How did this project start? Are there any sources of inspiration?

MS: I had worked with Gorzo on smaller projects. I had also been working in a small studio in NYC. When I began working upstate, everything got bigger. If you work in a rural area, you have to deal with what’s outside. In the city, you have to get away from outside when you work.

Do each or some of the pieces have a particular meaning?

MS: Certain themes have emerged. I have a series of portraits of artists, often with plants growing from their heads. That’s about fertility. Two of the pieces that I consider important are the narcissists, people looking at themselves. That’s about image and self-reflection. Then I have words, which I’ve been working with for many years, both as shapes and for their sound and meaning.
DG: If by particular meaning, you mean something literal, then some have a story behind them. Others are like promises and probably many of them are visual constructions independent of words, psychology and myself.

How do you feel about them being outside exposed to the elements?

DG: In a way, the elements function as an age accelerator and that’s part of the process. Who knows, with some luck, some may look better in the end.

Will the work be deteriorated by the end of the project?

DG: Not too much. They’re quite well protected.

How do you think the local community will react to this installation? Is there any reaction you want from the viewer?

DG: We’re not looking for a specific reaction, we’re not entertainers. If somehow we can break the routine of the accidental viewer – which is the most common kind -,  if the question marks in somebody’s head create a story, a need for a story, that’s a good start.

How do two artists work together? How does the fact that there are two artists working together influence the project?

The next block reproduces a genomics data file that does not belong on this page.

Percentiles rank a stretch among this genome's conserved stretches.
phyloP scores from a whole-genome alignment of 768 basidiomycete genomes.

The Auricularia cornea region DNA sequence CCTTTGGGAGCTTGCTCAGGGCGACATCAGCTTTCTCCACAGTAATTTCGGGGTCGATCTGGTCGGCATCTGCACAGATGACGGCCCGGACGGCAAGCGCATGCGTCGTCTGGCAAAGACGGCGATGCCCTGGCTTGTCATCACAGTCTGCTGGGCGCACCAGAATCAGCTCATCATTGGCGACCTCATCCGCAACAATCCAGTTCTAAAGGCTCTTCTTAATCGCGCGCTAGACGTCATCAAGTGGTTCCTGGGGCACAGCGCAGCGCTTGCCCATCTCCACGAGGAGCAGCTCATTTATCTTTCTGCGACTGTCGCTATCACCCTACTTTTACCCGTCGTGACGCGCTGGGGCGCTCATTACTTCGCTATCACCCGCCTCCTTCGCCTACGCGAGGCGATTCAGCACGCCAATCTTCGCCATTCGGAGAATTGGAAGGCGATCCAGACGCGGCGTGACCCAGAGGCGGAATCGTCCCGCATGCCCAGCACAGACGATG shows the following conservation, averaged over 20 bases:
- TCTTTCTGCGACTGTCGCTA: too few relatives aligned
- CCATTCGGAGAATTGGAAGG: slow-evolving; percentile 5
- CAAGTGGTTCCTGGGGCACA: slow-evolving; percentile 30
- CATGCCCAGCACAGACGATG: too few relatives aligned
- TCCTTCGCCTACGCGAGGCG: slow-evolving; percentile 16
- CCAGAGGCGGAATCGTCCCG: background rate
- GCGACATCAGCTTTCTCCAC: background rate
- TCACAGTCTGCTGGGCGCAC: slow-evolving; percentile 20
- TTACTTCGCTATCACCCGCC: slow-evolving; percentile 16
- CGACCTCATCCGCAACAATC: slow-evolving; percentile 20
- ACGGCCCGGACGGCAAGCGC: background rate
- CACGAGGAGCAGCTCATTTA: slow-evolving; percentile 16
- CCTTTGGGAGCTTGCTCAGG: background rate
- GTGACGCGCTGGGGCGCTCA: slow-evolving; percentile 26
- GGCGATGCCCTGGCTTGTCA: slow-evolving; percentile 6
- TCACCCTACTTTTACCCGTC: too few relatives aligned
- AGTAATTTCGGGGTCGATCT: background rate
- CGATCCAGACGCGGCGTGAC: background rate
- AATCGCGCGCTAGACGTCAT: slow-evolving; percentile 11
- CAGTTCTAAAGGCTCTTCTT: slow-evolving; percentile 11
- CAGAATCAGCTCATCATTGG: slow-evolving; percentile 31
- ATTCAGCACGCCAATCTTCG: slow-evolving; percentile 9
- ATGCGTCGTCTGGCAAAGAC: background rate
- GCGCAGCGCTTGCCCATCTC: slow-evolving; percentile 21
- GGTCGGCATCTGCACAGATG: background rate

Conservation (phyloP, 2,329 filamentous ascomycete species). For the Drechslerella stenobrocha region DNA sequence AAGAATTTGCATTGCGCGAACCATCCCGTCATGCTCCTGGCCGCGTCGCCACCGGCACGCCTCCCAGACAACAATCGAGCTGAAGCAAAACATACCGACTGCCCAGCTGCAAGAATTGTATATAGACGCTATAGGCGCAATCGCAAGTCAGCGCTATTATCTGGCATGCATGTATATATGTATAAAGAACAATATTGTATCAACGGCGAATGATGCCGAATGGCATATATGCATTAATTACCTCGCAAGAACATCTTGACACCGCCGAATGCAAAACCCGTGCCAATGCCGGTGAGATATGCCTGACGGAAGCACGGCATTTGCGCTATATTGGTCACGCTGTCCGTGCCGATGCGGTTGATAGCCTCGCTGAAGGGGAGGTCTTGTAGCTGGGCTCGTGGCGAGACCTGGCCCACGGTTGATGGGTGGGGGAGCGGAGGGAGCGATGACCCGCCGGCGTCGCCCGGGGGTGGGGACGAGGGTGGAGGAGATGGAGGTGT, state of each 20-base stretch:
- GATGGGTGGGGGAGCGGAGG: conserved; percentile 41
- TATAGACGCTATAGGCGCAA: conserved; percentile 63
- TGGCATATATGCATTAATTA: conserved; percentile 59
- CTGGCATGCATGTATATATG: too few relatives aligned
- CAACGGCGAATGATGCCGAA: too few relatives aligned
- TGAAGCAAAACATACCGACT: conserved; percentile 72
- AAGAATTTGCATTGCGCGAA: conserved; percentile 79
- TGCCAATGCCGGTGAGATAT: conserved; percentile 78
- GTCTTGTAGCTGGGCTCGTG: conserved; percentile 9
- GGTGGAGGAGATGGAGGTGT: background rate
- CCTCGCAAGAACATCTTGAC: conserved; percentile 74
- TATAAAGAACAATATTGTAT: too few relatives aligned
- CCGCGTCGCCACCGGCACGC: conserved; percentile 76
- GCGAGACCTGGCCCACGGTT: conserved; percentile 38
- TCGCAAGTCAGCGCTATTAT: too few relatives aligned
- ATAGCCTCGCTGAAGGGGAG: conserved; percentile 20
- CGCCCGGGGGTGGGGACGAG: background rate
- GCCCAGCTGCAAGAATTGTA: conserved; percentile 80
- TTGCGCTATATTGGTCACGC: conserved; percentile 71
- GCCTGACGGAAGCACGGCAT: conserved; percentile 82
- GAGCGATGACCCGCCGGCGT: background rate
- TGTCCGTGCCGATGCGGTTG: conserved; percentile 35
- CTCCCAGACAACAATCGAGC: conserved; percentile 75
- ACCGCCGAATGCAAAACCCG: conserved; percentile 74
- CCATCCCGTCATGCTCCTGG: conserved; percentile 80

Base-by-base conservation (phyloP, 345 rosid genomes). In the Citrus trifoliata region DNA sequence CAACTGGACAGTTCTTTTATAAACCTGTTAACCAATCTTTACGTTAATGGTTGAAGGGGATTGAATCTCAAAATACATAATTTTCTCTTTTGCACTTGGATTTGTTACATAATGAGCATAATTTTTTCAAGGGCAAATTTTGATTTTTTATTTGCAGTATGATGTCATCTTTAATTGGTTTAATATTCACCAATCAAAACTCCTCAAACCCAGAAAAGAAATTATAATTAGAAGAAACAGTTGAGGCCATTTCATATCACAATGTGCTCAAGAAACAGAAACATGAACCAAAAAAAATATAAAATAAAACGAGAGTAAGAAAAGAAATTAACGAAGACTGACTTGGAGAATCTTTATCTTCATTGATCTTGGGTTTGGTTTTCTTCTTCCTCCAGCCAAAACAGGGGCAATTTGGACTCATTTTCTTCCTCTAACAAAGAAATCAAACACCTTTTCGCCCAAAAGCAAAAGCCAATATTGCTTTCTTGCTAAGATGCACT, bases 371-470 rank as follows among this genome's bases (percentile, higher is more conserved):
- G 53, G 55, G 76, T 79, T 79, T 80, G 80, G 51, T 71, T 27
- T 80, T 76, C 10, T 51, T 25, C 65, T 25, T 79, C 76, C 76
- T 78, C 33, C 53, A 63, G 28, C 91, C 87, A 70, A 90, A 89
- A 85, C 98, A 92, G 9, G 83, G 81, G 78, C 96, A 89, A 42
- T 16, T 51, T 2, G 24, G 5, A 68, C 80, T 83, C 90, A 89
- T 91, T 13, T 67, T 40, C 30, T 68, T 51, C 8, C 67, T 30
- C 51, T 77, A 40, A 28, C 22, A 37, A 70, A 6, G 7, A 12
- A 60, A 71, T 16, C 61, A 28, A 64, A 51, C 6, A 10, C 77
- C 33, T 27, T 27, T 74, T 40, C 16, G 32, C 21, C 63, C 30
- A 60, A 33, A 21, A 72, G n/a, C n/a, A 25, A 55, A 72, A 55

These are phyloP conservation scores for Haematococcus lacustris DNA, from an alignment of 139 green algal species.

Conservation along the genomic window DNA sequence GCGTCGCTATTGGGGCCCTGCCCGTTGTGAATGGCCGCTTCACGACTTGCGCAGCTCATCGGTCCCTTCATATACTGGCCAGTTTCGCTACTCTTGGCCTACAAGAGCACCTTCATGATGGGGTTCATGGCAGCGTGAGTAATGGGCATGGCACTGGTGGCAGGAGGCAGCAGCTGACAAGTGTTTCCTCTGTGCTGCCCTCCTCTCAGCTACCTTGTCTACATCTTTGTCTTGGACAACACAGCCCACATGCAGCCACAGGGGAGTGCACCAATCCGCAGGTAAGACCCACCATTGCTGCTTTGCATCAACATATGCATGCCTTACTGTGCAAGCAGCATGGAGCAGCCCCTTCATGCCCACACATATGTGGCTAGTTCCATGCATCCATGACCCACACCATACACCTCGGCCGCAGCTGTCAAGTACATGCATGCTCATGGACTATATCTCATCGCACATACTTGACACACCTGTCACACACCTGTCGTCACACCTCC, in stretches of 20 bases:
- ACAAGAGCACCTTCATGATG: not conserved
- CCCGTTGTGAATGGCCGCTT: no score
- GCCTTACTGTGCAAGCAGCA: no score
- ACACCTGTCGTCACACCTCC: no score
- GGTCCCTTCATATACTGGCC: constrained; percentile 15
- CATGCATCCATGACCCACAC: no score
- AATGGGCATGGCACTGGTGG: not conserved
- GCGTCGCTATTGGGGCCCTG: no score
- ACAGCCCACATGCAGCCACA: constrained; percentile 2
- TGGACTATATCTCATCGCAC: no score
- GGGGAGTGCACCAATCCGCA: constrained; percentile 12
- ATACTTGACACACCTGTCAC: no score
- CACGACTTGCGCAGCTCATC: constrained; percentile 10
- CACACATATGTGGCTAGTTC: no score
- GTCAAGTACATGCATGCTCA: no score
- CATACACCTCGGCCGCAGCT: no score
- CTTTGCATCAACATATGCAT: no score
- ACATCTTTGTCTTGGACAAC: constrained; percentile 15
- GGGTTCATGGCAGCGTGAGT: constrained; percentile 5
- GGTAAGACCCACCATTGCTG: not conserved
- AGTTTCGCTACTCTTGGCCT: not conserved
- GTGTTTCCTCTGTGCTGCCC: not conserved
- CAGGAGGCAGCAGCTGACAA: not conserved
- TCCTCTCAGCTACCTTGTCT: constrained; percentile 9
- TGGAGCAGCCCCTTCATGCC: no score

DG: A good part of working closely with somebody during a project is that you sometimes do things that aren’t necessarily part of your usual practice. You move forward, you push and you’re pushed. And sometimes, when you least expect it, you might see the other person coming with a solution for something that you’ve also been searching for.

MS: Sometimes we were working right next to each other, using the same colors and mixtures; and then there are works that were done when we were on different continents. All this time we were moving in the same direction. The target was a field with art. The project was fragile and faceless in the beginning, then it got better, then it broke, then it became alive again.

Are these paintings or sculptures or is it a single installation?

MS: I don’t consider this public art; I don’t consider this land art; I don’t consider this a sculpture park; I consider this an outdoor exhibition of paintings on wood forms. They are sculptural, and together they make an installation. But I don’t want to be strident with definitions.

Can these pieces be shown elsewhere?

MS: These works can be shown in different configurations, on or off the stick.

How does this project correspond to your other work?

DG: This project is part of what we’re doing, a natural continuation our work. There are aspects that are new for each of us and that’s one of the things that makes it worthwhile.